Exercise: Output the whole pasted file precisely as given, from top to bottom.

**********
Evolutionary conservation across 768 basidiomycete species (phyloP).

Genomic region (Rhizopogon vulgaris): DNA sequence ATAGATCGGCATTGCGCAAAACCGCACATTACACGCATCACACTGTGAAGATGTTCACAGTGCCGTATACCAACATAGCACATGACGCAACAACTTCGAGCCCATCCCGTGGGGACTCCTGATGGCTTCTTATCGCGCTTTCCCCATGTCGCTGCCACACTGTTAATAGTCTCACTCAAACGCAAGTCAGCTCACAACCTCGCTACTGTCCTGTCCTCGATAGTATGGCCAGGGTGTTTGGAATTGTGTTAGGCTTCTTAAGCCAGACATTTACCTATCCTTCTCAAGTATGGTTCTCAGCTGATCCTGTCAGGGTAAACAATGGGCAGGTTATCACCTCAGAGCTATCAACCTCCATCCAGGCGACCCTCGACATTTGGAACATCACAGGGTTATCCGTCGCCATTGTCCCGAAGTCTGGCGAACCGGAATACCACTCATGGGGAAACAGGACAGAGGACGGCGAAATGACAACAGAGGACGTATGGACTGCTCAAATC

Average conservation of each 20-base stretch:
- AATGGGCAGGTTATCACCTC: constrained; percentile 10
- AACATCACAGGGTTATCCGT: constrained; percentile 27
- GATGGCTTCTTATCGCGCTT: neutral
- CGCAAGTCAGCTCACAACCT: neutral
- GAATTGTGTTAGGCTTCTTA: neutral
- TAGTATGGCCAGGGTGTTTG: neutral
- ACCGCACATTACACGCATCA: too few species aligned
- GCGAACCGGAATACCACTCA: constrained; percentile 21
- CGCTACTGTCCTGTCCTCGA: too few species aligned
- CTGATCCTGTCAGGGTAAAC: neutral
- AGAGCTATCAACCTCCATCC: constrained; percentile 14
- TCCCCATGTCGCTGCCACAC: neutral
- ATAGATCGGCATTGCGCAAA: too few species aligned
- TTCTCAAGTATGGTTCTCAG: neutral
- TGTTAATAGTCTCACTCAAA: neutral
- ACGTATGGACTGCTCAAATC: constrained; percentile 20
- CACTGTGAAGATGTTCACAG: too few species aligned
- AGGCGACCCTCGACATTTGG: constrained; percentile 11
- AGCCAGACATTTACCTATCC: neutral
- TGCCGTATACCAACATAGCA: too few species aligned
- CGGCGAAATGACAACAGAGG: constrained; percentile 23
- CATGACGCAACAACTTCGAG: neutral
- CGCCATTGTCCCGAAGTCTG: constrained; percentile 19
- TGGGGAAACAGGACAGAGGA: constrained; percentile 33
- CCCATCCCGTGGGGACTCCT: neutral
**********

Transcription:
Evolutionary conservation across 768 basidiomycete species (phyloP).

Genomic region (Rhizopogon vulgaris): DNA sequence ATAGATCGGCATTGCGCAAAACCGCACATTACACGCATCACACTGTGAAGATGTTCACAGTGCCGTATACCAACATAGCACATGACGCAACAACTTCGAGCCCATCCCGTGGGGACTCCTGATGGCTTCTTATCGCGCTTTCCCCATGTCGCTGCCACACTGTTAATAGTCTCACTCAAACGCAAGTCAGCTCACAACCTCGCTACTGTCCTGTCCTCGATAGTATGGCCAGGGTGTTTGGAATTGTGTTAGGCTTCTTAAGCCAGACATTTACCTATCCTTCTCAAGTATGGTTCTCAGCTGATCCTGTCAGGGTAAACAATGGGCAGGTTATCACCTCAGAGCTATCAACCTCCATCCAGGCGACCCTCGACATTTGGAACATCACAGGGTTATCCGTCGCCATTGTCCCGAAGTCTGGCGAACCGGAATACCACTCATGGGGAAACAGGACAGAGGACGGCGAAATGACAACAGAGGACGTATGGACTGCTCAAATC

Average conservation of each 20-base stretch:
- AATGGGCAGGTTATCACCTC: constrained; percentile 10
- AACATCACAGGGTTATCCGT: constrained; percentile 27
- GATGGCTTCTTATCGCGCTT: neutral
- CGCAAGTCAGCTCACAACCT: neutral
- GAATTGTGTTAGGCTTCTTA: neutral
- TAGTATGGCCAGGGTGTTTG: neutral
- ACCGCACATTACACGCATCA: too few species aligned
- GCGAACCGGAATACCACTCA: constrained; percentile 21
- CGCTACTGTCCTGTCCTCGA: too few species aligned
- CTGATCCTGTCAGGGTAAAC: neutral
- AGAGCTATCAACCTCCATCC: constrained; percentile 14
- TCCCCATGTCGCTGCCACAC: neutral
- ATAGATCGGCATTGCGCAAA: too few species aligned
- TTCTCAAGTATGGTTCTCAG: neutral
- TGTTAATAGTCTCACTCAAA: neutral
- ACGTATGGACTGCTCAAATC: constrained; percentile 20
- CACTGTGAAGATGTTCACAG: too few species aligned
- AGGCGACCCTCGACATTTGG: constrained; percentile 11
- AGCCAGACATTTACCTATCC: neutral
- TGCCGTATACCAACATAGCA: too few species aligned
- CGGCGAAATGACAACAGAGG: constrained; percentile 23
- CATGACGCAACAACTTCGAG: neutral
- CGCCATTGTCCCGAAGTCTG: constrained; percentile 19
- TGGGGAAACAGGACAGAGGA: constrained; percentile 33
- CCCATCCCGTGGGGACTCCT: neutral